I’m not going to share the video here, but I recently stumbled across a video on social media describing all of the ways that the Sandy Hook shooting was a hoax or government conspiracy, many of them involving the image above. As long-time readers are aware, I’ve been on a campaign against internet memes and the sharing of social media posts that are fallacious, false, or lack fact-checking. In brief, here’s why:
I understand many people share these memes without fact-checking and without being sure for themselves whether they’re true or not, probably not putting much thought at all into it, or if they do, thinking it’s harmless. However, I’m not convinced it is harmless. What I see is these memes slowly planting the seeds that are blooming into a culture war. Maybe you’re not sure whether or not there’s a massive government conspiracy, but that idea gets planted there. And the more we see these things, the more they can rile us up and make us suspicious, and leave subtle subconscious imprints on our minds. And they certainly all focus on creating an “us vs. them” mentality.
So after seeing that video today, I researched and saw there was very little debunking that had been done. I spent some time doing my own.
Pre-Shooting Memorial Video
First, there’s a guy who supposedly tweeted a memorial video about the victims of Sandy Hook before the shooting even took place. There is a google cache of a tweet from this user that links to a Vimeo video, but it is only titled “My Video.” There is a screen capture of that tweet linking to the Sandy Hook memorial video. Everything related to this has been deleted, so it’s hard to find originals, but reportedly the creator of the video explained the discrepancy this way:
“it is unbelievable what has created such a domino effect of suspicious and cynical people! First of all YouTube and Vimeo are 2 separate websites. Vimeo I pay for and use it as a storage for music videos I make that are blocked by YouTube copyright issues. On Vimeo there are times if you wish to delete any video and replace it with another, the date remains the same from the original date the original video (being replaced) Got that so far? I do this multiple times if I decide not to pay for additional bandwidth space if I choose to upload more than allowed for the month. It’s so sad and disgraceful that people would spread such a conspiracy of sort that I’m doing something wrong. I’ve been entertainer millions of people all over the world with music videos for 2 years now and never had anything like this before. Too bad it has to be a memorial video! Now, give this to all the people you know or may know to end this crap now. Amazing how rumors spread by ignorant people that condemn someone on mere suspicion they manifest in their our minds. WISE UP!”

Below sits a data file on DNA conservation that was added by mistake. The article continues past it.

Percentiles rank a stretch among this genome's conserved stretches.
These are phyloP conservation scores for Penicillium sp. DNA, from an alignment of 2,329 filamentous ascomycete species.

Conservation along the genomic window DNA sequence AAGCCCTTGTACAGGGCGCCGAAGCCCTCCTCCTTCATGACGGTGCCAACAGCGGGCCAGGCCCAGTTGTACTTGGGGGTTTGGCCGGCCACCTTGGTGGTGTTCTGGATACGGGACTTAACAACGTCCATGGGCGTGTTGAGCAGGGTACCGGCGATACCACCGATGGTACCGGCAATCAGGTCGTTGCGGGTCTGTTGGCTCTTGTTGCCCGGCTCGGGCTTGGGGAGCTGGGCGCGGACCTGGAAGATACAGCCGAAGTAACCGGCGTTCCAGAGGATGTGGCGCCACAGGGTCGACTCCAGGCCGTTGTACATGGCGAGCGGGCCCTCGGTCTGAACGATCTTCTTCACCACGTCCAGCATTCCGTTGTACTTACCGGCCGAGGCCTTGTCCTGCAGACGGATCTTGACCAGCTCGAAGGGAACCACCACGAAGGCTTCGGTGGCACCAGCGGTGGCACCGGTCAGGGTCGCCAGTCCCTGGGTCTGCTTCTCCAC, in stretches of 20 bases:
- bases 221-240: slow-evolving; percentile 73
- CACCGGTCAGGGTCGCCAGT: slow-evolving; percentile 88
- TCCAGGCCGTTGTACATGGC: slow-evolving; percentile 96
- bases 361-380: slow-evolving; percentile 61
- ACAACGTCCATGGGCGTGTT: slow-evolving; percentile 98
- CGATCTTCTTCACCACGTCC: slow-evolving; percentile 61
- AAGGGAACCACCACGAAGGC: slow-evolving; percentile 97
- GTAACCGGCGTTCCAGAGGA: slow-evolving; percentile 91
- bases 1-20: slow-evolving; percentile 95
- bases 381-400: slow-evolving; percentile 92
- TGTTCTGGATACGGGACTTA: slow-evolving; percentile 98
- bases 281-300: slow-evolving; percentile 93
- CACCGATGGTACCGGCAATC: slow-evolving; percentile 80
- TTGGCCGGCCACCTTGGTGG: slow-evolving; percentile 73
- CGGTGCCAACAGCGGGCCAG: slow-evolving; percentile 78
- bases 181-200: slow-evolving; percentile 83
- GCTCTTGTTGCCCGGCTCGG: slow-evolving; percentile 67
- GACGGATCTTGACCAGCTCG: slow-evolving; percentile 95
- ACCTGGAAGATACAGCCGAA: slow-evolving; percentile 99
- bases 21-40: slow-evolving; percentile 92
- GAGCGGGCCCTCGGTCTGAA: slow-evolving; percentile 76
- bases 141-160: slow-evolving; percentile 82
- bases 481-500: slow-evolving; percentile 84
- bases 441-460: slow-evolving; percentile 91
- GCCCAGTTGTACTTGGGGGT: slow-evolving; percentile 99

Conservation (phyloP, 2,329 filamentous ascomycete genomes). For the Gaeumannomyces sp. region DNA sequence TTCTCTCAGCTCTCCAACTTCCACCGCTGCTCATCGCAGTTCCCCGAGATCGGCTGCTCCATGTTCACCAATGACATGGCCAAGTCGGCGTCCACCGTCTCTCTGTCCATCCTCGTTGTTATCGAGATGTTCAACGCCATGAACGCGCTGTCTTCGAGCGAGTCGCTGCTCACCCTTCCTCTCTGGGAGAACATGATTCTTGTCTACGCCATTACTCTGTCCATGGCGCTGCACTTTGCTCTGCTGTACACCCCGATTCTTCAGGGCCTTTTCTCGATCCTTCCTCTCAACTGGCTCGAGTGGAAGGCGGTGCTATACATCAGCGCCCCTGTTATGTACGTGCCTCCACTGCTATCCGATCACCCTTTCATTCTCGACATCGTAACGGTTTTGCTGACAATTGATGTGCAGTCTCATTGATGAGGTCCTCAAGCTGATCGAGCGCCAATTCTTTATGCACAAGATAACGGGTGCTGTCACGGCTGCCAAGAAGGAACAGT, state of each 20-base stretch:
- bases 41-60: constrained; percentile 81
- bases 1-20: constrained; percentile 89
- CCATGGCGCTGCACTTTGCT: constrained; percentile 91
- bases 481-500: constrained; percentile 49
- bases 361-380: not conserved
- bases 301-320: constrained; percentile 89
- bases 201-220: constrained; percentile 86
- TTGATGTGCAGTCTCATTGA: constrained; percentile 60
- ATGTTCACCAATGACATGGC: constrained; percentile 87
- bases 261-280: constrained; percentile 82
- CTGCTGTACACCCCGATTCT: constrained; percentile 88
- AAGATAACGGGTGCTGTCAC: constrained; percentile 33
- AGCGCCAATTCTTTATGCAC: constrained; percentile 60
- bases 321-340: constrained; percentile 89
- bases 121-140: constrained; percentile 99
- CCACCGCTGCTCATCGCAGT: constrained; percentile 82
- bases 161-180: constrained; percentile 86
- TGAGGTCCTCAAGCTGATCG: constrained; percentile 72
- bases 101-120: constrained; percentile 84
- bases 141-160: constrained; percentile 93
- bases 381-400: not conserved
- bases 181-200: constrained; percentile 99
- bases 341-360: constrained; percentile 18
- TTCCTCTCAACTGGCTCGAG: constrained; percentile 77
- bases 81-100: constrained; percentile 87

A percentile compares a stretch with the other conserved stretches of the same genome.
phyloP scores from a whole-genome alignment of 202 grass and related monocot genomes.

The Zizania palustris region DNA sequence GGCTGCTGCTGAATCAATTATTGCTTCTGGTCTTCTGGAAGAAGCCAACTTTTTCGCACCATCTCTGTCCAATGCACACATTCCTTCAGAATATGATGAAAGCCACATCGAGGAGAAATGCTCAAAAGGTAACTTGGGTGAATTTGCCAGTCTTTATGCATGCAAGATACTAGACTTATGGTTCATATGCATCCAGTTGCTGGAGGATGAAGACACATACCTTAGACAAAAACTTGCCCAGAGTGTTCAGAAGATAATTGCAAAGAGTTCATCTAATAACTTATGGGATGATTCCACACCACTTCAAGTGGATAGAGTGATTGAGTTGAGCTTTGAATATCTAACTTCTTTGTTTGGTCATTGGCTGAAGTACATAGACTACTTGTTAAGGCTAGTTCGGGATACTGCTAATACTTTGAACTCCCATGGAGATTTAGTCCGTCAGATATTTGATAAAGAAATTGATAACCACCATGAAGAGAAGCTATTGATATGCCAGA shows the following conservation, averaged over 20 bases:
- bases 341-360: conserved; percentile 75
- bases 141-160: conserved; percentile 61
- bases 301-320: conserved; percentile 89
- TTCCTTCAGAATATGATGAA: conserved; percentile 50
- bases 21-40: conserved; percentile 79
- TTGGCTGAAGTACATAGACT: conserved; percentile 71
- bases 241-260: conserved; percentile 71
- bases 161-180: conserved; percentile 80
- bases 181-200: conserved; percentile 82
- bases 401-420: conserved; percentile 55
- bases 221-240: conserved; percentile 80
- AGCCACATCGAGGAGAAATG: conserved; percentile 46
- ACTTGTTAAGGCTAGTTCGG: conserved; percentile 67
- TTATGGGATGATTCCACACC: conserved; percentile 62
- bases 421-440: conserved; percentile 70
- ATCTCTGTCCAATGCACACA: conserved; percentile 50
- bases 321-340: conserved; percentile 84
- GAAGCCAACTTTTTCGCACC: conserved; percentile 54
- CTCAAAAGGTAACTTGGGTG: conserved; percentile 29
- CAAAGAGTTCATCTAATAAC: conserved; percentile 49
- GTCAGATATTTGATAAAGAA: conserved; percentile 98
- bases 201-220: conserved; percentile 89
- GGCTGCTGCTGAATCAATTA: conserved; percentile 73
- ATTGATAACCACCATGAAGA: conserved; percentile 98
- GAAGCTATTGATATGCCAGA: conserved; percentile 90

In this video below, I take a two year old Vimeo video of mine, change the title and the video – and it still shows up as being two years old even though everything about it is different, thus verifying the possibility that the statement above is correct:
It took a while for Vimeo to process it fully, but you can see the final product here for verification:https://vimeo.com/18793500
Another claims a youcaring.com fundraiser was created for Sandy Hook before it occurred, with a Google cache page verifying that a fundraising project was posted several days before the shooting. Not only does the woman who created that fundraiser explained she changed an old fundraiser after the shooting happend, but I signed up for the very same website and tried it out. It took a little while for the results to update, but I was able to edit mine:
Again, this is similar to the Vimeo video – content that was created earlier, but then updated after the Sandy Hook shootings. Here’s the final product of my fundraiser: Here’s the final product: http://www.youcaring.com/memorial-fundraiser/Sandhook-Support/39358
Much of the conspiracy is around websites that have been deleted – and the deletion is part of the conspiracy. Unlike the two above, there aren’t Google caches to back these up, just screen shots. The problem is, screenshots are so easy to manipulate. I give an example here, using an image that was circulated from yourcaring.com, even though I’ve already explained that one in a different way. I don’t make any claims at being a Photoshop wiz, either:
Some others were already well debunked, so briefly: